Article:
Carbon capture and removal receives record venture capital

We live in the midst of a carbon capture boom.


A new pitchbook data analysis published on Friday shows a record amount of venture capital investment flowing into post-combustion carbon capture companies and startups in the second quarter of this year. VCs invested an incredible $882.2 million across 11 deals, which easily set an industry record. For context, total investment in the sector for the previous four quarters combined totaled $432.1 million.

Post-combustion capture consists of removing carbon dioxide after it has been released. This includes point source capture – that is, the removal of carbon dioxide at the stack or wherever it is emitted – or direct air capture, which is the removal of carbon from the ‘ambiant air. The advantage of both forms over other forms of carbon capture is that they “can easily integrate (and capture carbon) with existing infrastructure,” according to PitchBook’s senior analyst analysis for emerging technologies, John MacDonagh.

Clearly, climate tech investors are taking notice. The biggest contributors to the significant uptick in investment were two big deals: Climeworks’ $634.4 million Series F round and Carbon Clean’s $190.7 Series C increase, with the former being the biggest investment ever in direct air capture technology. Carbon Clean also said its funding round was the largest ever for a point-source carbon capture company.

Carbon removal has a critical role to play in a net-zero world, although the amount needed depends on how quickly we reduce emissions now and in the decades to come. Industries like aviation, which are heavily dependent on fossil fuels and for which renewable energy alternatives are currently difficult or impossible to source, are part of the reason why direct air capture has taken off. scale.

Point-in-time carbon capture will also be crucial for industries like cement, which is responsible for 8% of global carbon emissions. Eliminating them from the manufacturing process will be extremely difficult, making carbon capture a near necessity for the industry.

While there are a growing number of companies looking to extract carbon from the skies or chimneys that attract VCs, regulations and policies are also aligning to make this a particularly attractive investment. Changes to the 45Q tax credit under the Cut Inflation Act, in particular, have made carbon capture more attractive. The IRA raised the value of carbon captured and used to extract more oil from the ground – a process with dubious climate benefits – from $35 a tonne to $60 a tonne. And it increased the tax credit for a tonne of carbon collected by direct air capture from $50 to $180.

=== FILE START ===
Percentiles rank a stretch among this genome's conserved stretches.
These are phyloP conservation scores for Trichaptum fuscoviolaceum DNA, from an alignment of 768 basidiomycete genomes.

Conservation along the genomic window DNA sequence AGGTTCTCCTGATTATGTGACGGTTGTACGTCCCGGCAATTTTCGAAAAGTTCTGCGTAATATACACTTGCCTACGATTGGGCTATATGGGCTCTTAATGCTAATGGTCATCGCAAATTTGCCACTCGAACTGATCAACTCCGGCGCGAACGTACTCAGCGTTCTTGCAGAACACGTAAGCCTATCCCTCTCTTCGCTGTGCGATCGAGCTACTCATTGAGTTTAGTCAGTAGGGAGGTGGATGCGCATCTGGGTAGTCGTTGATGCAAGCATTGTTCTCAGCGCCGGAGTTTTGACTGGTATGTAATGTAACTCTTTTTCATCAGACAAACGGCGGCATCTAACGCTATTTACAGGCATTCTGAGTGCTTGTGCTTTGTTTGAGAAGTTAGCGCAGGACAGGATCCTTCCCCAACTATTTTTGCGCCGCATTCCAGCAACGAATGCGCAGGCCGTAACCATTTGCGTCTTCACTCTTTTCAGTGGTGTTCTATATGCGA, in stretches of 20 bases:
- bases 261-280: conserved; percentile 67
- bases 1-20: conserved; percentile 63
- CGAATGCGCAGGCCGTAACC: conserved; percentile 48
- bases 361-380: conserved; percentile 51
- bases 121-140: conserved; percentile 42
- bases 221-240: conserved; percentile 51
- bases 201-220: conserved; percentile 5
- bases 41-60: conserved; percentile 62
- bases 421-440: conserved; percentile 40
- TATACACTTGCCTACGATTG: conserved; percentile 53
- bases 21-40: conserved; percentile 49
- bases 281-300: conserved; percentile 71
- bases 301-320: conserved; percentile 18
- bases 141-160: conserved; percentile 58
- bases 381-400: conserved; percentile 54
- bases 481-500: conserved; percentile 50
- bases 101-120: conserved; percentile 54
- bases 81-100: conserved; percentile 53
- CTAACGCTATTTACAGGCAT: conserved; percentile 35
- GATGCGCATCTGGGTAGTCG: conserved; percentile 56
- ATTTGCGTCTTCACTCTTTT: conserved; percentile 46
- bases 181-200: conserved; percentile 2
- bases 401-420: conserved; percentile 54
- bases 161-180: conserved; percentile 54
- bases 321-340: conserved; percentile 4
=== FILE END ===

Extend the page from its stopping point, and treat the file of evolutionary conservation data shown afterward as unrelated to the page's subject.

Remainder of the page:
Changes to the tax credit also lowered the eligibility threshold for projects, making it easier for small start-ups to qualify. That’s important “given the relative immaturity of the DAC space,” MacDonagh wrote, and it could help more startups get a foothold and grow.

Beyond venture capital funding, big tech companies have offered hundreds of millions up front to buy carbon removal services. This includes Frontier – Stripe, Alphabet and Meta are among its members – which has pledged to spend $925 million on zero carbon this decade. (The group made its first purchases this summer.)

As money pours into the space, technologies remain unproven at scale. And while regulations that could spur the growth of carbon capture and removal are in place, oversight is still relatively sparse. Parts of the carbon removal community are working on frameworks to ensure the technology does no harm, but a huge gap remains and any commitment would be voluntary at best.

There are also real concerns that the promise of carbon removal that works at some point could slow emissions cuts in the short term. This despite the fact that a ton of carbon not emitted today does not need to be eliminated tomorrow. Oil companies are investing heavily in carbon capture, which could give fossil fuels a lifeline or act as a front for greenwashing. (Carbon Clean’s Series C investment round was led by Chevron.)

Ultimately, venture capital investments are one piece of the puzzle in bringing the industry to maturity and ensuring it is used wisely and fairly.

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